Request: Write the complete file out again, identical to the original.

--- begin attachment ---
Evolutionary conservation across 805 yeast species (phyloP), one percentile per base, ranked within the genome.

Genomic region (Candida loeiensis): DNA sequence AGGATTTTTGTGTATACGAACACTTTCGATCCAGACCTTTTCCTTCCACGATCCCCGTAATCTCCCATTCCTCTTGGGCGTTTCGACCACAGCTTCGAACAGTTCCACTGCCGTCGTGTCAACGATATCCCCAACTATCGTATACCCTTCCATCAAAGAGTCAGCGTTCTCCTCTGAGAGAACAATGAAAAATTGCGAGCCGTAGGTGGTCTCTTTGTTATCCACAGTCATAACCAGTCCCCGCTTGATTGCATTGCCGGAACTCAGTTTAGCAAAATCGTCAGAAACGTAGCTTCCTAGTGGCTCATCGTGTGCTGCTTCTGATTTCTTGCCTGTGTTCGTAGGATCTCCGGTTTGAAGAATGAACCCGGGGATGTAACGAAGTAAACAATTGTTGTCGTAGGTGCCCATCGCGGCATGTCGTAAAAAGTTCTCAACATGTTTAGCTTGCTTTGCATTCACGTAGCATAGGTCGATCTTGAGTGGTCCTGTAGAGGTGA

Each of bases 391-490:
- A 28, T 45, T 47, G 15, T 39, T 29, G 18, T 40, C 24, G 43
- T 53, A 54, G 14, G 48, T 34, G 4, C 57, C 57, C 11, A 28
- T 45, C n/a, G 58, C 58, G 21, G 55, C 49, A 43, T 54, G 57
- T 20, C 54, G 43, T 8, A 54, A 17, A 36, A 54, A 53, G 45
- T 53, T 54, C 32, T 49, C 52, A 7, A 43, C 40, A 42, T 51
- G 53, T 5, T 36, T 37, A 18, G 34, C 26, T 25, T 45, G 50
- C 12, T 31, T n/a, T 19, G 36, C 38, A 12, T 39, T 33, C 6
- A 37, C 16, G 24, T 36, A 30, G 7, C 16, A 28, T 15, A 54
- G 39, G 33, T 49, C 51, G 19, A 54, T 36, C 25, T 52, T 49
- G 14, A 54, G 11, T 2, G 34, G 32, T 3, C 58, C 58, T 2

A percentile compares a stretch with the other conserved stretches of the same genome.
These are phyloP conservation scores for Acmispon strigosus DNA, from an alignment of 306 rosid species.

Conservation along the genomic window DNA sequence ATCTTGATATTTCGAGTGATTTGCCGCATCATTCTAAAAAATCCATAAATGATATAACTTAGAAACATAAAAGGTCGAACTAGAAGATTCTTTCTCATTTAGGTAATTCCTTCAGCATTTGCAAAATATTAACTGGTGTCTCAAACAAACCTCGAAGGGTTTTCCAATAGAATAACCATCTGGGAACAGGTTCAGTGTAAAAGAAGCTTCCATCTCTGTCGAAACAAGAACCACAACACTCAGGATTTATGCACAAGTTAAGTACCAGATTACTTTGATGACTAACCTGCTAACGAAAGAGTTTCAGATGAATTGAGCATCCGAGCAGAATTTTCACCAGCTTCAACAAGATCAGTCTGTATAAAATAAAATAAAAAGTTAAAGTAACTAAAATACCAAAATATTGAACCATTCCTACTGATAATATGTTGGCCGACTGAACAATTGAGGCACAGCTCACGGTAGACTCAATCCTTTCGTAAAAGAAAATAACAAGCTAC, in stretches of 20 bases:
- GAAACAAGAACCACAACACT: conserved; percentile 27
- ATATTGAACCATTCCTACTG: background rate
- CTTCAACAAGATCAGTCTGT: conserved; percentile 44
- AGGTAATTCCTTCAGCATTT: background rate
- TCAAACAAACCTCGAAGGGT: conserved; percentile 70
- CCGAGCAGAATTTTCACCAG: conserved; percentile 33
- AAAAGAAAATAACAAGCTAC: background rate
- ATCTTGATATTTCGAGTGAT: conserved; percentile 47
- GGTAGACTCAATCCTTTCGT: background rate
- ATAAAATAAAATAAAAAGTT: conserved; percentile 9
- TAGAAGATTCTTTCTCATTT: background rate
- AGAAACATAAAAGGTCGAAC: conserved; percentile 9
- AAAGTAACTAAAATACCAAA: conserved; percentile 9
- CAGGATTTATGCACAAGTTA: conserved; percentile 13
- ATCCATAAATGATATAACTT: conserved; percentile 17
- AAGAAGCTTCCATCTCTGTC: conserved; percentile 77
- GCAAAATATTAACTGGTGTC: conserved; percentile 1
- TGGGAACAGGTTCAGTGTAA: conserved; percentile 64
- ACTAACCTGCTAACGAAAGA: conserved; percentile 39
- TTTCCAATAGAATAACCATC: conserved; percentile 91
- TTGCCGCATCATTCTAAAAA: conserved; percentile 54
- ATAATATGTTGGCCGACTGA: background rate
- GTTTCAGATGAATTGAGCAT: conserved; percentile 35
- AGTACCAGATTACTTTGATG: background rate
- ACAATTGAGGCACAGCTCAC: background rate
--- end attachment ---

Evolutionary conservation across 805 yeast species (phyloP), one percentile per base, ranked within the genome.

Genomic region (Candida loeiensis): DNA sequence AGGATTTTTGTGTATACGAACACTTTCGATCCAGACCTTTTCCTTCCACGATCCCCGTAATCTCCCATTCCTCTTGGGCGTTTCGACCACAGCTTCGAACAGTTCCACTGCCGTCGTGTCAACGATATCCCCAACTATCGTATACCCTTCCATCAAAGAGTCAGCGTTCTCCTCTGAGAGAACAATGAAAAATTGCGAGCCGTAGGTGGTCTCTTTGTTATCCACAGTCATAACCAGTCCCCGCTTGATTGCATTGCCGGAACTCAGTTTAGCAAAATCGTCAGAAACGTAGCTTCCTAGTGGCTCATCGTGTGCTGCTTCTGATTTCTTGCCTGTGTTCGTAGGATCTCCGGTTTGAAGAATGAACCCGGGGATGTAACGAAGTAAACAATTGTTGTCGTAGGTGCCCATCGCGGCATGTCGTAAAAAGTTCTCAACATGTTTAGCTTGCTTTGCATTCACGTAGCATAGGTCGATCTTGAGTGGTCCTGTAGAGGTGA

Each of bases 391-490:
- A 28, T 45, T 47, G 15, T 39, T 29, G 18, T 40, C 24, G 43
- T 53, A 54, G 14, G 48, T 34, G 4, C 57, C 57, C 11, A 28
- T 45, C n/a, G 58, C 58, G 21, G 55, C 49, A 43, T 54, G 57
- T 20, C 54, G 43, T 8, A 54, A 17, A 36, A 54, A 53, G 45
- T 53, T 54, C 32, T 49, C 52, A 7, A 43, C 40, A 42, T 51
- G 53, T 5, T 36, T 37, A 18, G 34, C 26, T 25, T 45, G 50
- C 12, T 31, T n/a, T 19, G 36, C 38, A 12, T 39, T 33, C 6
- A 37, C 16, G 24, T 36, A 30, G 7, C 16, A 28, T 15, A 54
- G 39, G 33, T 49, C 51, G 19, A 54, T 36, C 25, T 52, T 49
- G 14, A 54, G 11, T 2, G 34, G 32, T 3, C 58, C 58, T 2

A percentile compares a stretch with the other conserved stretches of the same genome.
These are phyloP conservation scores for Acmispon strigosus DNA, from an alignment of 306 rosid species.

Conservation along the genomic window DNA sequence ATCTTGATATTTCGAGTGATTTGCCGCATCATTCTAAAAAATCCATAAATGATATAACTTAGAAACATAAAAGGTCGAACTAGAAGATTCTTTCTCATTTAGGTAATTCCTTCAGCATTTGCAAAATATTAACTGGTGTCTCAAACAAACCTCGAAGGGTTTTCCAATAGAATAACCATCTGGGAACAGGTTCAGTGTAAAAGAAGCTTCCATCTCTGTCGAAACAAGAACCACAACACTCAGGATTTATGCACAAGTTAAGTACCAGATTACTTTGATGACTAACCTGCTAACGAAAGAGTTTCAGATGAATTGAGCATCCGAGCAGAATTTTCACCAGCTTCAACAAGATCAGTCTGTATAAAATAAAATAAAAAGTTAAAGTAACTAAAATACCAAAATATTGAACCATTCCTACTGATAATATGTTGGCCGACTGAACAATTGAGGCACAGCTCACGGTAGACTCAATCCTTTCGTAAAAGAAAATAACAAGCTAC, in stretches of 20 bases:
- GAAACAAGAACCACAACACT: conserved; percentile 27
- ATATTGAACCATTCCTACTG: background rate
- CTTCAACAAGATCAGTCTGT: conserved; percentile 44
- AGGTAATTCCTTCAGCATTT: background rate
- TCAAACAAACCTCGAAGGGT: conserved; percentile 70
- CCGAGCAGAATTTTCACCAG: conserved; percentile 33
- AAAAGAAAATAACAAGCTAC: background rate
- ATCTTGATATTTCGAGTGAT: conserved; percentile 47
- GGTAGACTCAATCCTTTCGT: background rate
- ATAAAATAAAATAAAAAGTT: conserved; percentile 9
- TAGAAGATTCTTTCTCATTT: background rate
- AGAAACATAAAAGGTCGAAC: conserved; percentile 9
- AAAGTAACTAAAATACCAAA: conserved; percentile 9
- CAGGATTTATGCACAAGTTA: conserved; percentile 13
- ATCCATAAATGATATAACTT: conserved; percentile 17
- AAGAAGCTTCCATCTCTGTC: conserved; percentile 77
- GCAAAATATTAACTGGTGTC: conserved; percentile 1
- TGGGAACAGGTTCAGTGTAA: conserved; percentile 64
- ACTAACCTGCTAACGAAAGA: conserved; percentile 39
- TTTCCAATAGAATAACCATC: conserved; percentile 91
- TTGCCGCATCATTCTAAAAA: conserved; percentile 54
- ATAATATGTTGGCCGACTGA: background rate
- GTTTCAGATGAATTGAGCAT: conserved; percentile 35
- AGTACCAGATTACTTTGATG: background rate
- ACAATTGAGGCACAGCTCAC: background rate